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Finding and enrolling in an Obamacare plan is easy once you know the basics.

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We've got everything you need to navigate the Affordable Care Act (also known as the ACA, or Obamacare).

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Most Popular Questions About Obamacare

Q: What Is the Difference Between Obamacare and the Affordable Care Act?

There is no difference between the Obamacare and the Affordable Care Act. They both refer to the exact same thing. It’s a very common mistake to think that they’re different.

Obamacare is the unofficial nickname for the 900-page Patient Protection and Affordable Care Act. It’s also referred to as the Affordable Care Act, and abbreviated as the ACA or PPACA.

Adding to the confusion, pundits and the public alike use the term “Obamacare” to explain a myriad of loosely related healthcare issues that may or may not have anything to do with the law. Sometimes Obamacare is used to describe modern health insurance. Sometimes people use it to refer to individual plans, government-run insurance marketplaces, or specific health insurance reforms – like the ban on insurance companies rejecting people with pre-existing health conditions – that are found in the Affordable Care Act. Even changes to the Food and Drug Administration that were a part of the ACA can be called Obamacare. In reality, many aspects of healthcare in the US are mentioned in the Affordable Care Act.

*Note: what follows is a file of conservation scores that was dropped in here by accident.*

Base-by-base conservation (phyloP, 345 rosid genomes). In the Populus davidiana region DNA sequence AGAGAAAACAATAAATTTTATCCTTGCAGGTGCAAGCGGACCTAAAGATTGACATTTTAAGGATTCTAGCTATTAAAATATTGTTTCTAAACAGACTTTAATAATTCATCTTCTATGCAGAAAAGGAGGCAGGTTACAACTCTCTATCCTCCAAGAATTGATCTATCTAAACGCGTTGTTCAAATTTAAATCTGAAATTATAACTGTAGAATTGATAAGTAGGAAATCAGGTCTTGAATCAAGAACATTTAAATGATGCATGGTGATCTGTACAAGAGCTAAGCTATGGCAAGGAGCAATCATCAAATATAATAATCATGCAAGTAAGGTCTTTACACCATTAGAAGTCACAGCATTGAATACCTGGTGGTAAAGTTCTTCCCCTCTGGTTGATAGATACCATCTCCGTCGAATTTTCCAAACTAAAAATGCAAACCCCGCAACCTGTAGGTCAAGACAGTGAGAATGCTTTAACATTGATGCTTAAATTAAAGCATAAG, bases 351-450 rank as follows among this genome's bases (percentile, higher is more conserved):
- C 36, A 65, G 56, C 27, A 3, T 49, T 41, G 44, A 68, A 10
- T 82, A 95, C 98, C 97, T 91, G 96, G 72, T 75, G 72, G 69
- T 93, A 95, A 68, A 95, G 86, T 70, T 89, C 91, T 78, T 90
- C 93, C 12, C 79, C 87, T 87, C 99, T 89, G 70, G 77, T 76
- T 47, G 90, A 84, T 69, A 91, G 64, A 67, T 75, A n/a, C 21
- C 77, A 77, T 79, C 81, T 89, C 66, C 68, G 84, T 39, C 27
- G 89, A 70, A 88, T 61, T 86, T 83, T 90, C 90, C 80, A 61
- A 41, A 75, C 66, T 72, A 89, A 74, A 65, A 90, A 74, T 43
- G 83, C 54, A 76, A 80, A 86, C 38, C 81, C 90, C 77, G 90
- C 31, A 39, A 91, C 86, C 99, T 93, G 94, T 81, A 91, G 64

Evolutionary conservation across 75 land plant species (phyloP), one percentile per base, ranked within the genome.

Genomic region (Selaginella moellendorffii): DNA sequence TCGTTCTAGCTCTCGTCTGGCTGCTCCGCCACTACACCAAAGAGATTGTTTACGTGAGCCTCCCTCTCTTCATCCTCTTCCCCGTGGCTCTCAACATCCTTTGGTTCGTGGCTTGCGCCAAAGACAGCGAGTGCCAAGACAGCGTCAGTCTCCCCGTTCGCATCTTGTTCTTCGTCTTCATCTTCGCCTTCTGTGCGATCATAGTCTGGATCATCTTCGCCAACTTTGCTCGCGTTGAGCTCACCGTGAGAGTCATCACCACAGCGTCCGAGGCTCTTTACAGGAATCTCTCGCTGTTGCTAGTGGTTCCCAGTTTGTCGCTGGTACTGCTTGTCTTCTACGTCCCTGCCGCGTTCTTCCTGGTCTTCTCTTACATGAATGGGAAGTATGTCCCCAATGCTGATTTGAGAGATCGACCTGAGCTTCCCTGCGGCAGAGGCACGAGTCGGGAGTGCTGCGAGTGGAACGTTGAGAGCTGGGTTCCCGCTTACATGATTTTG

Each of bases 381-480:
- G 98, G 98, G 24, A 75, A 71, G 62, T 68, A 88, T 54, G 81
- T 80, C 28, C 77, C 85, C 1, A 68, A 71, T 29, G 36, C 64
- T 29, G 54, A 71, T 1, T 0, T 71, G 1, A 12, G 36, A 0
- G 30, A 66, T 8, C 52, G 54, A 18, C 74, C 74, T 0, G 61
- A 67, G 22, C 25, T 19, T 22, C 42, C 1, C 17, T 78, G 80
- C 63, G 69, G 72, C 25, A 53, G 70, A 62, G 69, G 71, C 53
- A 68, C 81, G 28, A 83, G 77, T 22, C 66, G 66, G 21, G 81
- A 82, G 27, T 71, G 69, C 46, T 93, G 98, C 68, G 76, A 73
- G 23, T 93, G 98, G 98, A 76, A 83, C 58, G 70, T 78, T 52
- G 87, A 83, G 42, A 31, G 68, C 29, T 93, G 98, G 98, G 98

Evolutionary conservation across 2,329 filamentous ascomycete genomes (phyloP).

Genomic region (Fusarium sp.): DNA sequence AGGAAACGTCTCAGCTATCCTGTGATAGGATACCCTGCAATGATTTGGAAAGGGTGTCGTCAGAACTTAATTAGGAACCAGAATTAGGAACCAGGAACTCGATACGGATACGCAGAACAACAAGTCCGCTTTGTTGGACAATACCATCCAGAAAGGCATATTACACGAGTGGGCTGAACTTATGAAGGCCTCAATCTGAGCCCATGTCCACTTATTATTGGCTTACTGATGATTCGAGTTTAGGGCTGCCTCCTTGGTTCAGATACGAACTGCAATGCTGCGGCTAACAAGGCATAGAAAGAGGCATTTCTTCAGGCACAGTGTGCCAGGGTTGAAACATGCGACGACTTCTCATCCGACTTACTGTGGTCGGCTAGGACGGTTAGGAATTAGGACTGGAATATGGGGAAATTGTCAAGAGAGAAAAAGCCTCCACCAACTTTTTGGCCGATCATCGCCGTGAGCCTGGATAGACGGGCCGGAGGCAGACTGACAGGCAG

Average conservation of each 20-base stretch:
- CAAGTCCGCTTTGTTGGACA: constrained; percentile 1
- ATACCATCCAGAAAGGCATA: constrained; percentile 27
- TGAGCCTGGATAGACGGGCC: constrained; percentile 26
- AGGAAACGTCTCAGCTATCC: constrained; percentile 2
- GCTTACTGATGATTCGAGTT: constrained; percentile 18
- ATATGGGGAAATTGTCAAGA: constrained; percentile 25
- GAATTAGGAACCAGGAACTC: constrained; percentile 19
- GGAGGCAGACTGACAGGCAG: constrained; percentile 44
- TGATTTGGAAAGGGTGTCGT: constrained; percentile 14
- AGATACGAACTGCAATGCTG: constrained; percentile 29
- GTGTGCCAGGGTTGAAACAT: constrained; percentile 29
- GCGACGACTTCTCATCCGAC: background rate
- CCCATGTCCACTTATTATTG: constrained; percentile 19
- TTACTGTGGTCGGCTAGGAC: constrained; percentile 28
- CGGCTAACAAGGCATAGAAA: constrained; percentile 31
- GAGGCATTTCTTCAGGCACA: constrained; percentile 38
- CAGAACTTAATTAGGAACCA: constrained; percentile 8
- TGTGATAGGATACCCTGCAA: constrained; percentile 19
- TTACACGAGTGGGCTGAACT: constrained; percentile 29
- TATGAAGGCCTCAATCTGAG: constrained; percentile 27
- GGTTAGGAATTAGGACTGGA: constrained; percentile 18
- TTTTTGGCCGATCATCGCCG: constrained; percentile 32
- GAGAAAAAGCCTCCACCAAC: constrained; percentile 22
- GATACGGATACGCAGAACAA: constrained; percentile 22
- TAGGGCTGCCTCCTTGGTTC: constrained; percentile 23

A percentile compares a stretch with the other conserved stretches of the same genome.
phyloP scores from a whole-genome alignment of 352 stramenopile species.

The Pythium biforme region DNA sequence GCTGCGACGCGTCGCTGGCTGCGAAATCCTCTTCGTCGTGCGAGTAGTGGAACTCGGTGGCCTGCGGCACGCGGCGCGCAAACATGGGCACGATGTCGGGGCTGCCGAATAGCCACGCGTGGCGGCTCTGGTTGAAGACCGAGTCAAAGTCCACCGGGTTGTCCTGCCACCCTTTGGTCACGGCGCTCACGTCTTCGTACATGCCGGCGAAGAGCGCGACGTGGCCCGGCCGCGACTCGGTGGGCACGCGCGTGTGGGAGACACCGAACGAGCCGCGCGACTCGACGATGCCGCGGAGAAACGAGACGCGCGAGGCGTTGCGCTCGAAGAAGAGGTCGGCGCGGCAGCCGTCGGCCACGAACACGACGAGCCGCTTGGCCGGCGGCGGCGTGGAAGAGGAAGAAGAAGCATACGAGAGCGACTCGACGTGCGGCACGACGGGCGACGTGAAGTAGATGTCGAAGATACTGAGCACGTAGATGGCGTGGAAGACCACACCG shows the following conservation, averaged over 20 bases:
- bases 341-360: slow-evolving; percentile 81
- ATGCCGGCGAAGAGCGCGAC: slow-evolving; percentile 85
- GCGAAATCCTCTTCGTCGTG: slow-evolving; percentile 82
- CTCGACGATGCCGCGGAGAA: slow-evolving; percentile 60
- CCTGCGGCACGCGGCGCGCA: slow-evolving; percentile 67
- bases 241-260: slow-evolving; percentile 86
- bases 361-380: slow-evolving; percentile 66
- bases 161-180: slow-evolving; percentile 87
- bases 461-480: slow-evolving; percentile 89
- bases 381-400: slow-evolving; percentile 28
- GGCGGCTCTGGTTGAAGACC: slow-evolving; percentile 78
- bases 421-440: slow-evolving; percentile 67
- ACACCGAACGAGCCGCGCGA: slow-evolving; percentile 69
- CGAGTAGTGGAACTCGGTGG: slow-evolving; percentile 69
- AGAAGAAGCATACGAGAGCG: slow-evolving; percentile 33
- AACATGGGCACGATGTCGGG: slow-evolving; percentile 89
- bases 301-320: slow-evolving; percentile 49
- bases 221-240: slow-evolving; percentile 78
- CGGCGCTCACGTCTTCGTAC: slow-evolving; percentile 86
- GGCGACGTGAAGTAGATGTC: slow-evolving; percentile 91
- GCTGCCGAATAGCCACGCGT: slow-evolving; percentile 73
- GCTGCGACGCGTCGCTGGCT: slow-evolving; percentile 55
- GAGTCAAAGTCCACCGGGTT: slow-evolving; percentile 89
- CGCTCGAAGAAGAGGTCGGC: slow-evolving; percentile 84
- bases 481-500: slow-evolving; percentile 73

The ACA is known as Obamacare because the law was associated with the President at the time it was signed. While the ACA was passed in 2010, most of the law didn’t come into effect until 2014.

Taking the Next Steps

Whether you’re looking for on-Marketplace or off-Marketplace health insurance, it helps to know that regardless of your choice, both kinds of plans are required to fulfill essential health benefits per the Affordable Care Act. Search our database of individual health insurance plans to find the right plan for you.

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Q: Can I Buy Health Insurance That Is Not Obamacare?

Yes, it’s possible to buy health insurance that is not Obamacare, although there are significant drawbacks to doing so.

First, it’s important to understand that Obamacare is just another name for the Affordable Care Act. Obamacare sets the rules for health plans bought by individuals under the age of 65. When you buy health insurance on your own – and not through an employer – then you’re probably getting Obamacare. If your plan has Bronze, Silver, Gold, or Platinum in its name, then it’s Obamacare.

That said, there are many options for health insurance that’s not Obamacare. These Obamacare alternatives generally have very large doctor networks.

  • Christian health ministries, or faith-based healthcare, are religious charities that share the cost of healthcare among their members. Premiums can be as low as $100 per month. These plans have very specific rules about what they do and don’t cover. Around 1 million people are enrolled in faith-based plans. You won’t have to pay a tax penalty if you rely on this coverage.
  • Short-term health insurance lasts for three months or less, with premiums as low as $50 per month. It won’t cover everything and will require you to pay thousands of dollars out-of-pocket before it shares the cost of your care. Short term plans are designed to affordably protect you in an emergency. They don’t cover pre-existing conditions or long-term health issues. Short term plans are popular with travelers, students, and those waiting for comprehensive coverage to begin. Around 160,000 plans are sold each year. You’ll have to pay a tax penalty if you rely on short term insurance.